Drought, high feed costs hurting sheep ranchers

SEVERANCE – John Bartmann is facing some of the toughest times he’s seen in sheep ranching.

A sheep rancher near Severance in Weld County, Bartmann has cut his flock of 2,000 by a third while losing more than $80 for every lamb he sells.

“It’s something like a perfect storm to get us where we are today,” Bartmann said. “What the drought did is it exaggerated things.”

Beyond drought, consolidation of the sheep-packing business, increased feed costs and plummeting lamb prices have created hardship among sheep ranchers across Northern Colorado. The situation has deteriorated so much for ranchers that the federal government is investigating whether meat packers have played a role in the market’s collapse.

Ranchers enjoyed a bountiful 2011 when lamb prices soared above $2 per pound. But Bartmann said he can fetch only 85 cents per pound these days, while raising a lamb costs him more than $1.30 per pound.

Sheep ranching represents a small slice of the livestock industry in Northern Colorado. Beef and dairy cattle get the most attention, with 550,000 cattle in Weld County alone.

But every segment of the livestock industry has suffered a similar struggle lately: the rise and fall of commodity prices from year to year. Sheep ranchers in particular have faced difficulty during the past year, with both large and small operations struggling.

As Colorado lamb prices declined in 2012, demand also softened. The U.S. Department of Agriculture responded by pledging to buy $10 million in lamb meat as part of a recent drought aid package for livestock producers.

The move doesn’t appear to have spelled relief for Northern Colorado ranchers.

“It’s tough to make a living when you don’t know ahead of time where your market’s going to be,” Bartmann said.

Additionally, a federal insurance program was supposed to insulate ranchers from the price fluctuations, but Bartmann said the policies aren’t worth buying unless the price of lamb increases.

Other ranchers shared similar stories.

Roy Dow has raised sheep near Ault since 1982. He has cut his herd from 200 to 75 because of the soaring price of feed.

Dow paid $250 per ton of grain to feed his flock in 2011; he was paying $400 per ton in 2012.

“It’s just getting more difficult every year,” he said.

The problem may stem in part from meat packers purportedly holding onto supplies of sheep and manipulating on-the-shelf prices, according to an October letter signed by U.S. senators from Wyoming, Montana, North Dakota and South Dakota.

The lawmakers asked the USDA to look into whether meat packers were breaking the law by manipulating supplies and prices.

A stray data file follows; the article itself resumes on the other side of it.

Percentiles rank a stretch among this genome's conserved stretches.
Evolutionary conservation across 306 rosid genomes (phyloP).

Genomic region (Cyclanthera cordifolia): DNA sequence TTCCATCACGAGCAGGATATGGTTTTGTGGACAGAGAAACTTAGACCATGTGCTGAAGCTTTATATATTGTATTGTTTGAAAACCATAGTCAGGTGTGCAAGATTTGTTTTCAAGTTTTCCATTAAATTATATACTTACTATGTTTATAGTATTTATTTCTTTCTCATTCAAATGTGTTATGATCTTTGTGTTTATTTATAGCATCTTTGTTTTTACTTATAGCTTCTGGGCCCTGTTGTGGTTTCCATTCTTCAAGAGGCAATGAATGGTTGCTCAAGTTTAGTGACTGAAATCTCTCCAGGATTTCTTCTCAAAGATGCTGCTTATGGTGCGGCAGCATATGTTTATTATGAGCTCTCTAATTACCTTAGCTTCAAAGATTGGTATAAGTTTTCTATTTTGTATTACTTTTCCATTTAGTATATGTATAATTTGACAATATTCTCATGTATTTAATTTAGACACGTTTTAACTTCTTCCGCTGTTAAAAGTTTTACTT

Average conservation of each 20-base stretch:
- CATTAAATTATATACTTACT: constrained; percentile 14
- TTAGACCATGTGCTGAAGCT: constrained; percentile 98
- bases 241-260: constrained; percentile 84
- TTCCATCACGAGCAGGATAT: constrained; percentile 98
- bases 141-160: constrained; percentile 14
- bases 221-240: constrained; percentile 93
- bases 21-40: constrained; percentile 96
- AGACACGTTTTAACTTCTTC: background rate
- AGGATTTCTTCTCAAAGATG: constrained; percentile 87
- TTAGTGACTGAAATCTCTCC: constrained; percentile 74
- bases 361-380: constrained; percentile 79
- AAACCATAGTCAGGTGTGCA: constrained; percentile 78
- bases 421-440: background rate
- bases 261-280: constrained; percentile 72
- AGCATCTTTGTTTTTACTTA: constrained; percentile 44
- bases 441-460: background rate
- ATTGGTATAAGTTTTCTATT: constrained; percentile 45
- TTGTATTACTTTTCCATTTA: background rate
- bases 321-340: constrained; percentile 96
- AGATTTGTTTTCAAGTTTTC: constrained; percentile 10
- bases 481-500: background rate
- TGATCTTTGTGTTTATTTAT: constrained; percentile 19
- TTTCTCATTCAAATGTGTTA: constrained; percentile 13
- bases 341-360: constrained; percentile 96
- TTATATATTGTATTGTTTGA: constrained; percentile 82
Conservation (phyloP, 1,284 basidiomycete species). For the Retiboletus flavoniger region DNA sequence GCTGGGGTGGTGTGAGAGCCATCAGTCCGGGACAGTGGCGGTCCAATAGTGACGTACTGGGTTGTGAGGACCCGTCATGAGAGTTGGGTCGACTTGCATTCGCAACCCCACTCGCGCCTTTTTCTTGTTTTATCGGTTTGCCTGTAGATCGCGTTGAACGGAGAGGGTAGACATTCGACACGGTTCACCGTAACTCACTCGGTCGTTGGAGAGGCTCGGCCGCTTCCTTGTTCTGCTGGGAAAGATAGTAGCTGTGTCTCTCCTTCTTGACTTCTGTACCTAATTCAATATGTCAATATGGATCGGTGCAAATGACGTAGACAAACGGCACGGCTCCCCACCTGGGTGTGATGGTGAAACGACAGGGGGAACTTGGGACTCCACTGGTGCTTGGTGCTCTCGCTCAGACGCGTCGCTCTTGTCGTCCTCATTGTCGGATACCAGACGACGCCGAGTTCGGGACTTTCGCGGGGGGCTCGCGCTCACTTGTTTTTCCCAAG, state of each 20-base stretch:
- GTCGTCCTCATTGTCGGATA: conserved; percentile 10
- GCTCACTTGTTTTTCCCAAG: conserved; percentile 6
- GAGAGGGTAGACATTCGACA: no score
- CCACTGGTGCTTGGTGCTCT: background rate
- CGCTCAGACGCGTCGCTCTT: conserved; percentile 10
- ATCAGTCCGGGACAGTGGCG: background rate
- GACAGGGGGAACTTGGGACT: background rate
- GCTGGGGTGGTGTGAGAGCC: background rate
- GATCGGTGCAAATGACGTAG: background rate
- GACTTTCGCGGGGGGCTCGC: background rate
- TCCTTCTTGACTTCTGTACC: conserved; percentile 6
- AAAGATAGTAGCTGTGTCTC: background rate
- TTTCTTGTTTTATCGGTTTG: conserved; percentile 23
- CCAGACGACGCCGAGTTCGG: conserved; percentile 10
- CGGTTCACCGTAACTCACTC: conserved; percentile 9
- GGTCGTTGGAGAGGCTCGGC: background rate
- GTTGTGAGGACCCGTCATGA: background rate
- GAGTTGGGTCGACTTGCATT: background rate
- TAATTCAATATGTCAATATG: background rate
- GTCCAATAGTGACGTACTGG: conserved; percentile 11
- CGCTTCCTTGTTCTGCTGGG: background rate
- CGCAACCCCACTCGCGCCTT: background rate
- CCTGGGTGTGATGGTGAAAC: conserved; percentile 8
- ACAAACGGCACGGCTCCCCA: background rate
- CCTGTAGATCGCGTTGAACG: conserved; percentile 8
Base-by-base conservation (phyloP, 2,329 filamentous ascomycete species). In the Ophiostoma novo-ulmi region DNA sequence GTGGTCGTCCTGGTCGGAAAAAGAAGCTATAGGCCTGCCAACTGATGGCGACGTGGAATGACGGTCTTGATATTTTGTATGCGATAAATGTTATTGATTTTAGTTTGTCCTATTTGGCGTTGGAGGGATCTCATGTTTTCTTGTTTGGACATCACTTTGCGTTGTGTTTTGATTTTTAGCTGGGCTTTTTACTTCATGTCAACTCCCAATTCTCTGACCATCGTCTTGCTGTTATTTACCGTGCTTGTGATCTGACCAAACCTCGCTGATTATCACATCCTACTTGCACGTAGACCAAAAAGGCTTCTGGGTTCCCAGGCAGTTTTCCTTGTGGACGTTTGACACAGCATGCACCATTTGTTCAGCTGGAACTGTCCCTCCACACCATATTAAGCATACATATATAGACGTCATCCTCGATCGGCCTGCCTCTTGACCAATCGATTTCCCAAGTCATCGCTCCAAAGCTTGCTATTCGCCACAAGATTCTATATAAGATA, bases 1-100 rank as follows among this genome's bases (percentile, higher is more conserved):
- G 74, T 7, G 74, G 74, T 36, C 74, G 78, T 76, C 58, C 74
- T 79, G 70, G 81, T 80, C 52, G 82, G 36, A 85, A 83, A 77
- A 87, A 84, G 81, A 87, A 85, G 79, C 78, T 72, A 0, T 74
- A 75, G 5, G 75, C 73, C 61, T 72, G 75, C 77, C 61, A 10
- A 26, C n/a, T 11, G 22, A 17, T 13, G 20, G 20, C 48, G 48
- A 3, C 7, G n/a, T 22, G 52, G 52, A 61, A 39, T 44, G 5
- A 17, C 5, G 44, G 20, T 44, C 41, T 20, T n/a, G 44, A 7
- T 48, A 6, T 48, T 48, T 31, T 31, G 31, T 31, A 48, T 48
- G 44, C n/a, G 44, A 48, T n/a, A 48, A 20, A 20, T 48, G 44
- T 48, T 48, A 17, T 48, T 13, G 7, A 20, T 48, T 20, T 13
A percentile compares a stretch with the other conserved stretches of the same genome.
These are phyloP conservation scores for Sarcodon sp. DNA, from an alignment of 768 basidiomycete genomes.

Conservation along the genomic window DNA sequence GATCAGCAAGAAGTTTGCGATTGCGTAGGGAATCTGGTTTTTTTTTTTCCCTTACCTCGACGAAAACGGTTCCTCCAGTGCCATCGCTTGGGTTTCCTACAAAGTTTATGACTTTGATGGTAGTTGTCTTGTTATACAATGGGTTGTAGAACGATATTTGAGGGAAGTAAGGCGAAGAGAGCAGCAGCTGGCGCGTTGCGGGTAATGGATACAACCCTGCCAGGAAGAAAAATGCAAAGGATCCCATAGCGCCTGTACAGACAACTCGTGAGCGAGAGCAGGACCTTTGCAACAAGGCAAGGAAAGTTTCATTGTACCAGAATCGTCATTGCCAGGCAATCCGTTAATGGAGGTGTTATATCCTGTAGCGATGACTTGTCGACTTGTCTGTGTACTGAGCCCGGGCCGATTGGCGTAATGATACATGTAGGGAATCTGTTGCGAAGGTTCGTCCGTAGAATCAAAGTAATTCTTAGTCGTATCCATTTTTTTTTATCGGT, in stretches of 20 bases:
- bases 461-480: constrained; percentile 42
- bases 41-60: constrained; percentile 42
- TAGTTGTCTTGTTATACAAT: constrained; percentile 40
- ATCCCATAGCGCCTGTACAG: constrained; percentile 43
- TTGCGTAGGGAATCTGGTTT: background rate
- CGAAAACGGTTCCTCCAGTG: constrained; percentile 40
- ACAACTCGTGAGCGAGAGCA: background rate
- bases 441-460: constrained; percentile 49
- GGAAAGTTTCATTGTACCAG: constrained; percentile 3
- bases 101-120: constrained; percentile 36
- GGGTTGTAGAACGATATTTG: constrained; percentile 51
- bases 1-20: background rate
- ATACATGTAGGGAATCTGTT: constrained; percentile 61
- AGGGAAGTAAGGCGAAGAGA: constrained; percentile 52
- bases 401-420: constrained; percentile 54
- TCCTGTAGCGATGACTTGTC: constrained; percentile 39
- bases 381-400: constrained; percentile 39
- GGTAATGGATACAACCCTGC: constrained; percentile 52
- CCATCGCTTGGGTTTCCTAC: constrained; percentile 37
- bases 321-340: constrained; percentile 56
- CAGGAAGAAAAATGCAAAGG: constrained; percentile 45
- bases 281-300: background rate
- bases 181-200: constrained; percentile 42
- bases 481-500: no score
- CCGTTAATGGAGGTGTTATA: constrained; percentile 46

“Packers last year, out of concern that they may not have enough lambs to keep their plants producing at levels to ensure profitability, purchased lambs and placed them in feedlots,” the senators’ letter reads. “This action appears to be in violation of Packers and Stockyards Act that prohibits price manipulation.”

Lawmakers also encouraged the USDA to take steps to reopen lamb trade with Japan, which was closed to American lamb following a mad-cow disease outbreak a decade ago.

Neither Sens. Mark Udall nor Michael Bennet signed the letter.

“Sen. Udall was not asked to sign the letter, but he is a longtime supporter of rural Colorado and its livestock industry,” his office said. “Sen. Udall is committed to monitoring this situation and the recent fluctuations in prices.”

Bennet didn’t sign the letter because his office wanted to gather more information to determine the best path forward, a spokesman said. A five-year extension to the Farm Bill that federal lawmakers have sought to pass would reinstate livestock disaster programs that would ease struggles of sheep ranchers.

The USDA’s Grain Inspection, Packers and Stockyards Administration nonetheless has agreed to investigate.

“USDA takes very seriously any allegations of anti-competitive behavior in the livestock, meat, and poultry industries, and we have opened an investigation into the matter,” USDA spokesman Matt Herrick said in an email. “We encourage anyone with specific information about anti-competitive behavior to contact USDA’s Packers and Stockyards Program.”

Herrick did not comment further.

The two largest meat packers in the state, JBS USA in Greeley and Superior Farms in Denver, did not return messages seeking comment.

For sheep ranchers, the situation may not improve any time soon.

The still-high cost of feed and the lingering effects of lower consumer demand will keep prices lower, according to the University of Colorado Leeds School of Business’ 2013 Economic Outlook.

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